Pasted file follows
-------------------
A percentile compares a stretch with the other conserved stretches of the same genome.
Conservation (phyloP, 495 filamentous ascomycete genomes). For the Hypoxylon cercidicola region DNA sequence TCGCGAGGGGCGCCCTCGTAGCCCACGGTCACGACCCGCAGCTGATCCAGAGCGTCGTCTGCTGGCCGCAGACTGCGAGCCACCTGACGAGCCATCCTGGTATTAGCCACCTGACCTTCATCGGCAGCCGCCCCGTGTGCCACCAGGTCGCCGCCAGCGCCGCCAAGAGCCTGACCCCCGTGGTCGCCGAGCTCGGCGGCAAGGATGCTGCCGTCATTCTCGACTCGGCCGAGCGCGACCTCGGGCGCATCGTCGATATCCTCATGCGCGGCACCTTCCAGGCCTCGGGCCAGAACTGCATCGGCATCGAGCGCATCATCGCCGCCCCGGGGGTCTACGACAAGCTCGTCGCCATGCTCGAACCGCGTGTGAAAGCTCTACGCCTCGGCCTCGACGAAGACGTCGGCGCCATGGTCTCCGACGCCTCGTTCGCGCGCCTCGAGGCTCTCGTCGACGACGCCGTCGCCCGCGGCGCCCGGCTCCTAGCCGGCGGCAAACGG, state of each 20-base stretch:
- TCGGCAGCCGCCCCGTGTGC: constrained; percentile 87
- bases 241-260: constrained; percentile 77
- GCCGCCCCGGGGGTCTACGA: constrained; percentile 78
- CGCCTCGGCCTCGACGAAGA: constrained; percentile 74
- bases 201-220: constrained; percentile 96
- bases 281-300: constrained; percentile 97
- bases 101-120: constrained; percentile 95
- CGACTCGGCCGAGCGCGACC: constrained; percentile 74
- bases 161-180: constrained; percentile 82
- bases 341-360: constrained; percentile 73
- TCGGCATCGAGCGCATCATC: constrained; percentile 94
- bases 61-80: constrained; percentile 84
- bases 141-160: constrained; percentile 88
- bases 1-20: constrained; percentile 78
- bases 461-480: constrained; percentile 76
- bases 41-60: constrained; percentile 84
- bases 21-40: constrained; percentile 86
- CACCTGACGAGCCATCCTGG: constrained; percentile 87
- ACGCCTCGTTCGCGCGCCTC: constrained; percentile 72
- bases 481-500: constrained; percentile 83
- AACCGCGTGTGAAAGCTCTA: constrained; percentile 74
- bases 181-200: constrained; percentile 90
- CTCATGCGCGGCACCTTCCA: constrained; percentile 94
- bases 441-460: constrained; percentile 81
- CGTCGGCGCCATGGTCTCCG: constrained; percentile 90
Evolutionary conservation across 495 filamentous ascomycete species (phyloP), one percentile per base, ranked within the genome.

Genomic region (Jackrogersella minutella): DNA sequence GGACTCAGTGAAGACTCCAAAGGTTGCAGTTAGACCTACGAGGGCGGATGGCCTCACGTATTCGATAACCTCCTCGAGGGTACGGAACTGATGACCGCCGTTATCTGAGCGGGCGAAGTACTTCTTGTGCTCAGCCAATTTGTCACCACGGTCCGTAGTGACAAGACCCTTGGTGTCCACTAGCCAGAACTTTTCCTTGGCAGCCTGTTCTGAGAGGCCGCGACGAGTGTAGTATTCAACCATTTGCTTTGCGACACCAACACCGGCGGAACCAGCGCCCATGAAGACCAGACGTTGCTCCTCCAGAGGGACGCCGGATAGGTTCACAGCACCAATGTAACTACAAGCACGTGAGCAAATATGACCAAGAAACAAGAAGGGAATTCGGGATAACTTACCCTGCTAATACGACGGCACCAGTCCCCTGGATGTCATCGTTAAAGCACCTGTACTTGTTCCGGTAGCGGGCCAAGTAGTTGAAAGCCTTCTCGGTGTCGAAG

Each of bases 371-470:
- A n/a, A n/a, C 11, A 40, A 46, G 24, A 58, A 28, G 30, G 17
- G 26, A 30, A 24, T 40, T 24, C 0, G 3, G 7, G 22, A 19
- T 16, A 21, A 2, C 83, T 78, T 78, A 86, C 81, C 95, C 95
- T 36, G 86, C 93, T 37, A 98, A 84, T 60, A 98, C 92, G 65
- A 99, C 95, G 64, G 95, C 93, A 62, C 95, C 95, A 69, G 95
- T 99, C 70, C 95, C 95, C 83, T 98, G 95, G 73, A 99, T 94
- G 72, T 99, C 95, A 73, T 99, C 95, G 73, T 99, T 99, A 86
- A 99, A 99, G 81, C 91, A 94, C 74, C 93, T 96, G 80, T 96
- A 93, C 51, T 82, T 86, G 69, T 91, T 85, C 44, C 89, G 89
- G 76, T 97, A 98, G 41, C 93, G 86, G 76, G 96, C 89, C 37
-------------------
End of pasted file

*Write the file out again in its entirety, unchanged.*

A percentile compares a stretch with the other conserved stretches of the same genome.
Conservation (phyloP, 495 filamentous ascomycete genomes). For the Hypoxylon cercidicola region DNA sequence TCGCGAGGGGCGCCCTCGTAGCCCACGGTCACGACCCGCAGCTGATCCAGAGCGTCGTCTGCTGGCCGCAGACTGCGAGCCACCTGACGAGCCATCCTGGTATTAGCCACCTGACCTTCATCGGCAGCCGCCCCGTGTGCCACCAGGTCGCCGCCAGCGCCGCCAAGAGCCTGACCCCCGTGGTCGCCGAGCTCGGCGGCAAGGATGCTGCCGTCATTCTCGACTCGGCCGAGCGCGACCTCGGGCGCATCGTCGATATCCTCATGCGCGGCACCTTCCAGGCCTCGGGCCAGAACTGCATCGGCATCGAGCGCATCATCGCCGCCCCGGGGGTCTACGACAAGCTCGTCGCCATGCTCGAACCGCGTGTGAAAGCTCTACGCCTCGGCCTCGACGAAGACGTCGGCGCCATGGTCTCCGACGCCTCGTTCGCGCGCCTCGAGGCTCTCGTCGACGACGCCGTCGCCCGCGGCGCCCGGCTCCTAGCCGGCGGCAAACGG, state of each 20-base stretch:
- TCGGCAGCCGCCCCGTGTGC: constrained; percentile 87
- bases 241-260: constrained; percentile 77
- GCCGCCCCGGGGGTCTACGA: constrained; percentile 78
- CGCCTCGGCCTCGACGAAGA: constrained; percentile 74
- bases 201-220: constrained; percentile 96
- bases 281-300: constrained; percentile 97
- bases 101-120: constrained; percentile 95
- CGACTCGGCCGAGCGCGACC: constrained; percentile 74
- bases 161-180: constrained; percentile 82
- bases 341-360: constrained; percentile 73
- TCGGCATCGAGCGCATCATC: constrained; percentile 94
- bases 61-80: constrained; percentile 84
- bases 141-160: constrained; percentile 88
- bases 1-20: constrained; percentile 78
- bases 461-480: constrained; percentile 76
- bases 41-60: constrained; percentile 84
- bases 21-40: constrained; percentile 86
- CACCTGACGAGCCATCCTGG: constrained; percentile 87
- ACGCCTCGTTCGCGCGCCTC: constrained; percentile 72
- bases 481-500: constrained; percentile 83
- AACCGCGTGTGAAAGCTCTA: constrained; percentile 74
- bases 181-200: constrained; percentile 90
- CTCATGCGCGGCACCTTCCA: constrained; percentile 94
- bases 441-460: constrained; percentile 81
- CGTCGGCGCCATGGTCTCCG: constrained; percentile 90
Evolutionary conservation across 495 filamentous ascomycete species (phyloP), one percentile per base, ranked within the genome.

Genomic region (Jackrogersella minutella): DNA sequence GGACTCAGTGAAGACTCCAAAGGTTGCAGTTAGACCTACGAGGGCGGATGGCCTCACGTATTCGATAACCTCCTCGAGGGTACGGAACTGATGACCGCCGTTATCTGAGCGGGCGAAGTACTTCTTGTGCTCAGCCAATTTGTCACCACGGTCCGTAGTGACAAGACCCTTGGTGTCCACTAGCCAGAACTTTTCCTTGGCAGCCTGTTCTGAGAGGCCGCGACGAGTGTAGTATTCAACCATTTGCTTTGCGACACCAACACCGGCGGAACCAGCGCCCATGAAGACCAGACGTTGCTCCTCCAGAGGGACGCCGGATAGGTTCACAGCACCAATGTAACTACAAGCACGTGAGCAAATATGACCAAGAAACAAGAAGGGAATTCGGGATAACTTACCCTGCTAATACGACGGCACCAGTCCCCTGGATGTCATCGTTAAAGCACCTGTACTTGTTCCGGTAGCGGGCCAAGTAGTTGAAAGCCTTCTCGGTGTCGAAG

Each of bases 371-470:
- A n/a, A n/a, C 11, A 40, A 46, G 24, A 58, A 28, G 30, G 17
- G 26, A 30, A 24, T 40, T 24, C 0, G 3, G 7, G 22, A 19
- T 16, A 21, A 2, C 83, T 78, T 78, A 86, C 81, C 95, C 95
- T 36, G 86, C 93, T 37, A 98, A 84, T 60, A 98, C 92, G 65
- A 99, C 95, G 64, G 95, C 93, A 62, C 95, C 95, A 69, G 95
- T 99, C 70, C 95, C 95, C 83, T 98, G 95, G 73, A 99, T 94
- G 72, T 99, C 95, A 73, T 99, C 95, G 73, T 99, T 99, A 86
- A 99, A 99, G 81, C 91, A 94, C 74, C 93, T 96, G 80, T 96
- A 93, C 51, T 82, T 86, G 69, T 91, T 85, C 44, C 89, G 89
- G 76, T 97, A 98, G 41, C 93, G 86, G 76, G 96, C 89, C 37